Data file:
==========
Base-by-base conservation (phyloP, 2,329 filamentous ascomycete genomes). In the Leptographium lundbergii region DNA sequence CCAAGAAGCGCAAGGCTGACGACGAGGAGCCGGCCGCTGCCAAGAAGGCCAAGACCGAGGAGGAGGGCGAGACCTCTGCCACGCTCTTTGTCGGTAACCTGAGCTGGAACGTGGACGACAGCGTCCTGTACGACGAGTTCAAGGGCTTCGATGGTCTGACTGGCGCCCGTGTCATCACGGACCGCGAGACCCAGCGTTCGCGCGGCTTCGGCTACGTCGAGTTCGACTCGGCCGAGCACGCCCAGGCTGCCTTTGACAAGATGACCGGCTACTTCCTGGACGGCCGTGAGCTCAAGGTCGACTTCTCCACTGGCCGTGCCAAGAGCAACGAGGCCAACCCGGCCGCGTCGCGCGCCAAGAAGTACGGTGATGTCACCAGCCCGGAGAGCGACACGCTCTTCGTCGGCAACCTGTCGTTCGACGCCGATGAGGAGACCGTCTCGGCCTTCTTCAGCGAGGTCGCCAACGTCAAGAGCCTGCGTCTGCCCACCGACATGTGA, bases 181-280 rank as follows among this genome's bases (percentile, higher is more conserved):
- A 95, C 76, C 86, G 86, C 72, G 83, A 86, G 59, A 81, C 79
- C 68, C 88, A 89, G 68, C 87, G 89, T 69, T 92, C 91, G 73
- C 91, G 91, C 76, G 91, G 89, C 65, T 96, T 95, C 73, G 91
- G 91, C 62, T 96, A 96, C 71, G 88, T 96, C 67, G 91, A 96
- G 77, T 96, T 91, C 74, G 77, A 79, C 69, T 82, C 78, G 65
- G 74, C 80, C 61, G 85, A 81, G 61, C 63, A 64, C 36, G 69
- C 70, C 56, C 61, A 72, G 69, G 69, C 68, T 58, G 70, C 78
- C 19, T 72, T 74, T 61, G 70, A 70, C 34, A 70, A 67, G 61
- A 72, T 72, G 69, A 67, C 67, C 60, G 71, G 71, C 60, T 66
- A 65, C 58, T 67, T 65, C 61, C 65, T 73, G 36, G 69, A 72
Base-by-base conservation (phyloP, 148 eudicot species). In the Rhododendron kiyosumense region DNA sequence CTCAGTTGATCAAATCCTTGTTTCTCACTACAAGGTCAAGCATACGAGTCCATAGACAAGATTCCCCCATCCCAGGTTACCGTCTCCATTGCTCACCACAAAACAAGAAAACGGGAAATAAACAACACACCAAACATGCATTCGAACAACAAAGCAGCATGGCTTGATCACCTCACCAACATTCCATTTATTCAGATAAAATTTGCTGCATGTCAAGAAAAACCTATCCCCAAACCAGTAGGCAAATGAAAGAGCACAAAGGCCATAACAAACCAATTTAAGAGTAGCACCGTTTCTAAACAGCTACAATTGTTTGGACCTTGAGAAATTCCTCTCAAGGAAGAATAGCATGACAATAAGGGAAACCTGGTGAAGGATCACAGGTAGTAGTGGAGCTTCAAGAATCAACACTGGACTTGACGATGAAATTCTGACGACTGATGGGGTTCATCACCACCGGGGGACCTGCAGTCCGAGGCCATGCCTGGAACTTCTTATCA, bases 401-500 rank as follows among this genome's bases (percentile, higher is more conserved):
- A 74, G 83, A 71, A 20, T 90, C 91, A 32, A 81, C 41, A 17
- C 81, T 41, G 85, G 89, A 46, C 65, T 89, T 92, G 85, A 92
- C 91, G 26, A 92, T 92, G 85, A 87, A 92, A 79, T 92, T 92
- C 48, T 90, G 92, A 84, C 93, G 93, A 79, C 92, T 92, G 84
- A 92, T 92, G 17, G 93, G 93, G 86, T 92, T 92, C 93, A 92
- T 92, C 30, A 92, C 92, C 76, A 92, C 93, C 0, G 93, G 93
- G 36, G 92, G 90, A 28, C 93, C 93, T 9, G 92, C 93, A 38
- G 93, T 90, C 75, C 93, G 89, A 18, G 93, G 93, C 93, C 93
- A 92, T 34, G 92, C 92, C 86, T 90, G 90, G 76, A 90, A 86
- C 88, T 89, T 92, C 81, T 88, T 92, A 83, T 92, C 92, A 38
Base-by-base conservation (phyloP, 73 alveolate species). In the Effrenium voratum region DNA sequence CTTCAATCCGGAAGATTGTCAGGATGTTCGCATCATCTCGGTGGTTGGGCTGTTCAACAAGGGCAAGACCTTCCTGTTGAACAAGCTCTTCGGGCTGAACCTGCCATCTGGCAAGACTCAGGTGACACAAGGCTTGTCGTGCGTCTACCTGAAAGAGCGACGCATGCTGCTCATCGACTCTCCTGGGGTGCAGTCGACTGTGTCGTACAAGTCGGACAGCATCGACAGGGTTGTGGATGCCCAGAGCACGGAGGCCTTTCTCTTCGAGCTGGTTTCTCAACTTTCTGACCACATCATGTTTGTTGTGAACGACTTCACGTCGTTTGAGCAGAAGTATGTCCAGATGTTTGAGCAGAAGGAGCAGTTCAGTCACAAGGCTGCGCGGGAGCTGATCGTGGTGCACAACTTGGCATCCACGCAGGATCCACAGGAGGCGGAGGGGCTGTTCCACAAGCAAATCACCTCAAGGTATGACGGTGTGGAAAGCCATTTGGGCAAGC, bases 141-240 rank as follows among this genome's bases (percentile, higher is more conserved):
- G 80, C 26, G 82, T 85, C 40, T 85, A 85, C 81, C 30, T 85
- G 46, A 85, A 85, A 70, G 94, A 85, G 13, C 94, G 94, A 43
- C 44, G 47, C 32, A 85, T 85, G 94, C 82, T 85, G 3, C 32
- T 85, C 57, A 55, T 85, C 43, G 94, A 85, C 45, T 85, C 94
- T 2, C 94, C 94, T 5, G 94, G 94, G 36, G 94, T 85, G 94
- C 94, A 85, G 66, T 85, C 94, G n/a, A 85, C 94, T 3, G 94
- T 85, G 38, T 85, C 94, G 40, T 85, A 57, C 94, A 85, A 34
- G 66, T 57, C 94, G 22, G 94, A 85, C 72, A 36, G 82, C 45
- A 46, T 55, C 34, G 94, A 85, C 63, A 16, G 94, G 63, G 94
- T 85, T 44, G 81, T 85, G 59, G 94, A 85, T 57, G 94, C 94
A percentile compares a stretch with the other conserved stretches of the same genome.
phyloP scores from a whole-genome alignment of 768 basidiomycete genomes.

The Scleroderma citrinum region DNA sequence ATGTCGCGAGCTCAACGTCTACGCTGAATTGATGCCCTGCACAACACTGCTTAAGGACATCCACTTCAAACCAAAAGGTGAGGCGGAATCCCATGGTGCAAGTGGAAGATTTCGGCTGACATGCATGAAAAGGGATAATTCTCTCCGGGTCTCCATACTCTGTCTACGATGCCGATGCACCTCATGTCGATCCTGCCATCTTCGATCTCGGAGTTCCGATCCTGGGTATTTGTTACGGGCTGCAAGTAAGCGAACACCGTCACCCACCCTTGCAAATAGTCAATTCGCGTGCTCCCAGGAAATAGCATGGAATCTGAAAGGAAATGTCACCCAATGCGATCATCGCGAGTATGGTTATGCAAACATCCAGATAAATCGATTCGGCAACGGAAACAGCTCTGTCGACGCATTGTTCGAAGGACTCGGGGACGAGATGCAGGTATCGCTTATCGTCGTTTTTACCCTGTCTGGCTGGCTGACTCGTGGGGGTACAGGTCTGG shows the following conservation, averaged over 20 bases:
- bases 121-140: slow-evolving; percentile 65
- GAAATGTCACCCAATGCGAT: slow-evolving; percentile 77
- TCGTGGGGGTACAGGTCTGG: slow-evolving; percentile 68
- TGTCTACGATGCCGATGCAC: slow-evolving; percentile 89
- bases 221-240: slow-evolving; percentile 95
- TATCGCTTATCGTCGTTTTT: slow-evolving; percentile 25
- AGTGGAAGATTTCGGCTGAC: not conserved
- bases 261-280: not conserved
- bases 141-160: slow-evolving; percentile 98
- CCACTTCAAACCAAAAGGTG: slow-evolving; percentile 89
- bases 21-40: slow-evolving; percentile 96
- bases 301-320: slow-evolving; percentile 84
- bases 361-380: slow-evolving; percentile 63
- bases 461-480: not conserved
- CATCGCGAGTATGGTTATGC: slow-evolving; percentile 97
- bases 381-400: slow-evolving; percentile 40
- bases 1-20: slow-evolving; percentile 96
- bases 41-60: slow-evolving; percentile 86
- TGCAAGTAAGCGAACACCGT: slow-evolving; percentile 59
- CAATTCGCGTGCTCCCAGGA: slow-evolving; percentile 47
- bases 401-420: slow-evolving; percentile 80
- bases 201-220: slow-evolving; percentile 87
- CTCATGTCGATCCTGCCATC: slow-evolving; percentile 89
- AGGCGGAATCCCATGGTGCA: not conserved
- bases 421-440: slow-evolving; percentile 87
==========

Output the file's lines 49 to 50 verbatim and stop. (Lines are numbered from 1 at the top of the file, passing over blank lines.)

- bases 361-380: slow-evolving; percentile 63
- bases 461-480: not conserved